You are not currently logged in.
Access your personal account or get JSTOR access through your library or other institution:
If You Use a Screen ReaderThis content is available through Read Online (Free) program, which relies on page scans. Since scans are not currently available to screen readers, please contact JSTOR User Support for access. We'll provide a PDF copy for your screen reader.
Differences in Lectin Binding in Squamous Metaplasia Induced by Benzo(a)pyrene and Vitamin A Deficiency in Hamster Tracheal Explants
Dharam P. Chopra and Avarachan P. Joiakim
In Vitro Cellular & Developmental Biology
Vol. 27A, No. 3, Part 1 (Mar., 1991), pp. 223-228
Published by: Society for In Vitro Biology
Stable URL: http://www.jstor.org/stable/4296634
Page Count: 6
Since scans are not currently available to screen readers, please contact JSTOR User Support for access. We'll provide a PDF copy for your screen reader.
Preview not available
Epidermoid metaplasia in the hamster trachea can be produced by treatment with benzo(a)pyrene (BP) or vitamin A deficiency. To elucidate distinguishing features of the two types of lesions, lectin binding to tissue sections of tracheal explants exhibiting metaplastic lesions was assessed. In squamous metaplasia induced by vitamin A deficiency, Dolichos biflorus agglutinin (DBA), wheat germ agglutinin (WGA), and peanut agglutinin (PNA) showed faint (+) to moderate (++) binding in both basal and suprabasal cells; Concanavalin A (Con A) showed moderate binding (++) to suprabasal cells and no binding in basal cells. In the BP-induced lesions, PNA and WGA bound intensely (++++,+++, respectively) in basal cells and faintly (+) to moderately (++) in suprabasal cells. The staining seemed to be predominant at the periphery of the cells. Further, the intensity of PNA and WGA staining increased significantly after the neuraminidase treatment. DBA and Con A showed faint (+) to moderate (++) binding in the BP-induced metaplasia. The results show that in BP-induced metaplasia, ceDs in the basal region show preferential binding of PNA and WGA.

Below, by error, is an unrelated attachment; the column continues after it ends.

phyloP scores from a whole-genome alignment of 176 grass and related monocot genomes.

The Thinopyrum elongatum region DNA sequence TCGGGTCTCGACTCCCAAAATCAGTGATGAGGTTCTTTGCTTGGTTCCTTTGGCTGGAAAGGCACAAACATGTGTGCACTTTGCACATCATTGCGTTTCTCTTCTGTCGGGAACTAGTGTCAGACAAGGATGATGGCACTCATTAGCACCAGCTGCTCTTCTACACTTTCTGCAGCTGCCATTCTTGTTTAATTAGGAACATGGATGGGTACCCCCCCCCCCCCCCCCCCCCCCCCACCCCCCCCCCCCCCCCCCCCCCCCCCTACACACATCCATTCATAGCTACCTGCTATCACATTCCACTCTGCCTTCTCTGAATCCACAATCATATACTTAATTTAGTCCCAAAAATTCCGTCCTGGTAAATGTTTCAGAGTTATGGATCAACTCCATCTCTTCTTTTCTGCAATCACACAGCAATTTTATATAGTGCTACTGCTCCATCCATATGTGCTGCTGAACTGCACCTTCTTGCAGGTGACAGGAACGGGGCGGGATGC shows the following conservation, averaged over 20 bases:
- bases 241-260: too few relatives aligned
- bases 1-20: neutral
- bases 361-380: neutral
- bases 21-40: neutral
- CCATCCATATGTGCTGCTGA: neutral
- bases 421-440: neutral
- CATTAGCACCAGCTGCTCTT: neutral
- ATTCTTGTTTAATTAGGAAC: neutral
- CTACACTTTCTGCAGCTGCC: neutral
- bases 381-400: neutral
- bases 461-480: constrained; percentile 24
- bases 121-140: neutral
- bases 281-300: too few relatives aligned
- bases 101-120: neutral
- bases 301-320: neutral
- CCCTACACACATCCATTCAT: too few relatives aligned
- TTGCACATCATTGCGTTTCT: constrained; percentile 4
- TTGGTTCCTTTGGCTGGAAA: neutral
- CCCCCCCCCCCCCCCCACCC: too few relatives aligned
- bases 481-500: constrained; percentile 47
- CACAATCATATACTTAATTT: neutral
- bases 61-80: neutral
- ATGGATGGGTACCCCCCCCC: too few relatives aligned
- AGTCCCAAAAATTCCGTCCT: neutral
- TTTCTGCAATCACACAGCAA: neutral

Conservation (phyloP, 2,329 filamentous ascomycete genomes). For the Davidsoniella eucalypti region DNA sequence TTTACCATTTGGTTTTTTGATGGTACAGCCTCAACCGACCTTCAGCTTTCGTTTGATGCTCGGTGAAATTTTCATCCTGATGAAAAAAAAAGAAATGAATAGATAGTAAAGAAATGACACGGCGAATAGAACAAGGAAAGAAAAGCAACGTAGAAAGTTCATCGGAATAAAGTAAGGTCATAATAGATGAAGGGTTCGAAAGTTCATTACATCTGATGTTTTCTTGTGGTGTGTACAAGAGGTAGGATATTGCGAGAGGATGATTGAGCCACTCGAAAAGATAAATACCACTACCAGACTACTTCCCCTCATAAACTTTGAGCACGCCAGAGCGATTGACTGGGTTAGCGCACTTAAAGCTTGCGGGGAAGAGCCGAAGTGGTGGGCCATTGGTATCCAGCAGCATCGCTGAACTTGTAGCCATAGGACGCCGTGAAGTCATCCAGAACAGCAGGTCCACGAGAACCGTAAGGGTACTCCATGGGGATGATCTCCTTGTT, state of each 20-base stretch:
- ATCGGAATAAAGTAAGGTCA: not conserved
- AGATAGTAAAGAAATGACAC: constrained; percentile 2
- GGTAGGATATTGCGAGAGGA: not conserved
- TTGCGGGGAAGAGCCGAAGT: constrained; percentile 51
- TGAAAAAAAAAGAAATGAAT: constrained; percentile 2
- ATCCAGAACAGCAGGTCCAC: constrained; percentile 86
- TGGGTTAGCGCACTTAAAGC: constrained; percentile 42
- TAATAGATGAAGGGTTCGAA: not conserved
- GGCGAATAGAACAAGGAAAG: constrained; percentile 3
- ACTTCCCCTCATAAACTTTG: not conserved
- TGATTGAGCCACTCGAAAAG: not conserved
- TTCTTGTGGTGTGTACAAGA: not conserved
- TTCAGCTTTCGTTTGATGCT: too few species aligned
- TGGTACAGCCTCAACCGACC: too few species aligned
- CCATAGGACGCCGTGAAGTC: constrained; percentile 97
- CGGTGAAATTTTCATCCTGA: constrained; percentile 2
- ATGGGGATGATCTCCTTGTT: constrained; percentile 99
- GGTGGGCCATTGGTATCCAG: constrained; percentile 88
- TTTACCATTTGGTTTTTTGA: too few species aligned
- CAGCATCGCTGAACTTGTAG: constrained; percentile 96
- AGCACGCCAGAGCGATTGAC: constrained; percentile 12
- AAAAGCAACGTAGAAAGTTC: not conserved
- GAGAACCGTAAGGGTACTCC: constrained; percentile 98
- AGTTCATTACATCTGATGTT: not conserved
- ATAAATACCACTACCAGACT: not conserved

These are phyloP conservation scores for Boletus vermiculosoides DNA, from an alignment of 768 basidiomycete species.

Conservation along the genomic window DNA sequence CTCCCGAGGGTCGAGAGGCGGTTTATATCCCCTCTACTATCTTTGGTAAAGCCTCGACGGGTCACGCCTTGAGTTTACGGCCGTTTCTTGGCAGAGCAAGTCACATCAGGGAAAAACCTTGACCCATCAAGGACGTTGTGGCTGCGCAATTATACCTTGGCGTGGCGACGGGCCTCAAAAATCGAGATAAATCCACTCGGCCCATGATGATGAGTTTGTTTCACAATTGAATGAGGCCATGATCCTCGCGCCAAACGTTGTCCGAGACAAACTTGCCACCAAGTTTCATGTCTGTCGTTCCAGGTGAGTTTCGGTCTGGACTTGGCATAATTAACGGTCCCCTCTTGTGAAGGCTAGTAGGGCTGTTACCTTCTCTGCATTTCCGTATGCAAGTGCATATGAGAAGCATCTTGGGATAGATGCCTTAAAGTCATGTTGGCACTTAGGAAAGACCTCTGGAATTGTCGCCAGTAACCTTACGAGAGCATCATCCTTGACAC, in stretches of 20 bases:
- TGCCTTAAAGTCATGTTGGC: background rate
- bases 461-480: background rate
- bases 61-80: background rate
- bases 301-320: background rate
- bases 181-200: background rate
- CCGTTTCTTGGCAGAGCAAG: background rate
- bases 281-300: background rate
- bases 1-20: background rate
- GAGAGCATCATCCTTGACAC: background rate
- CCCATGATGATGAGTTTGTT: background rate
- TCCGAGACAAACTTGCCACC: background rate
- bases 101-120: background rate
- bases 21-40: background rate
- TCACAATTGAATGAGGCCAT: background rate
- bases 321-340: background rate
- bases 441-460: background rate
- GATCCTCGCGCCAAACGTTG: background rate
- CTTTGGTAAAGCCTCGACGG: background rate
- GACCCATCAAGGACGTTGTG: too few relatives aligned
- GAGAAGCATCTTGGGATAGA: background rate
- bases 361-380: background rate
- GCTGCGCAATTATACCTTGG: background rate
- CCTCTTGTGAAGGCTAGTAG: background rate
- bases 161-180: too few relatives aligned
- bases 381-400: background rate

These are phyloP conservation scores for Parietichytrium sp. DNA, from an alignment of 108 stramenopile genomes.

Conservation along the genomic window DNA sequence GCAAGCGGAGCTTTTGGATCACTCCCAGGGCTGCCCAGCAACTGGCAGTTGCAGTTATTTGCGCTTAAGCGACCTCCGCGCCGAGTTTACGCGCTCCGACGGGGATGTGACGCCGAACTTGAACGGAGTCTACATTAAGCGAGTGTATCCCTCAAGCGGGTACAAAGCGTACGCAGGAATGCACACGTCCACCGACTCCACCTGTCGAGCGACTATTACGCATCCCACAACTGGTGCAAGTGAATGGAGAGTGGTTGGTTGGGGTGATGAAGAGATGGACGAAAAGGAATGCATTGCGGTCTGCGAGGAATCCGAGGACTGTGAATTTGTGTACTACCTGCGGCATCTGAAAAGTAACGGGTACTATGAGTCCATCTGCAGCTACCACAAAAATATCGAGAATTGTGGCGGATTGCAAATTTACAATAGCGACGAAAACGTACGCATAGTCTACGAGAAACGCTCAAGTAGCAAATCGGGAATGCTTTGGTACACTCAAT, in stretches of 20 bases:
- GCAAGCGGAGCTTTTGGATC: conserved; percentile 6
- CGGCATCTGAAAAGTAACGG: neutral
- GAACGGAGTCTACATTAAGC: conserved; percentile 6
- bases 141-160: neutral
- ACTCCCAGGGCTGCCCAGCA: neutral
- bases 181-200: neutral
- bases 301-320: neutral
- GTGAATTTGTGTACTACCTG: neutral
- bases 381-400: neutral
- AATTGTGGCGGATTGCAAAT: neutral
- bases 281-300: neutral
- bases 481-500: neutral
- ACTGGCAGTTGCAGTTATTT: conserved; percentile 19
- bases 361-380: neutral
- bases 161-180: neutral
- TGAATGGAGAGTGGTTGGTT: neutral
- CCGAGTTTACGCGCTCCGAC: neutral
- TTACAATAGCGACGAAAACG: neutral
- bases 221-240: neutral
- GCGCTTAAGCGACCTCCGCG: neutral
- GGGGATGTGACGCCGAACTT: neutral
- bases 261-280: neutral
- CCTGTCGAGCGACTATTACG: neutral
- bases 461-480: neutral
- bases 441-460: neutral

In Vitro Cellular & Developmental Biology © 1991 Society for In Vitro Biology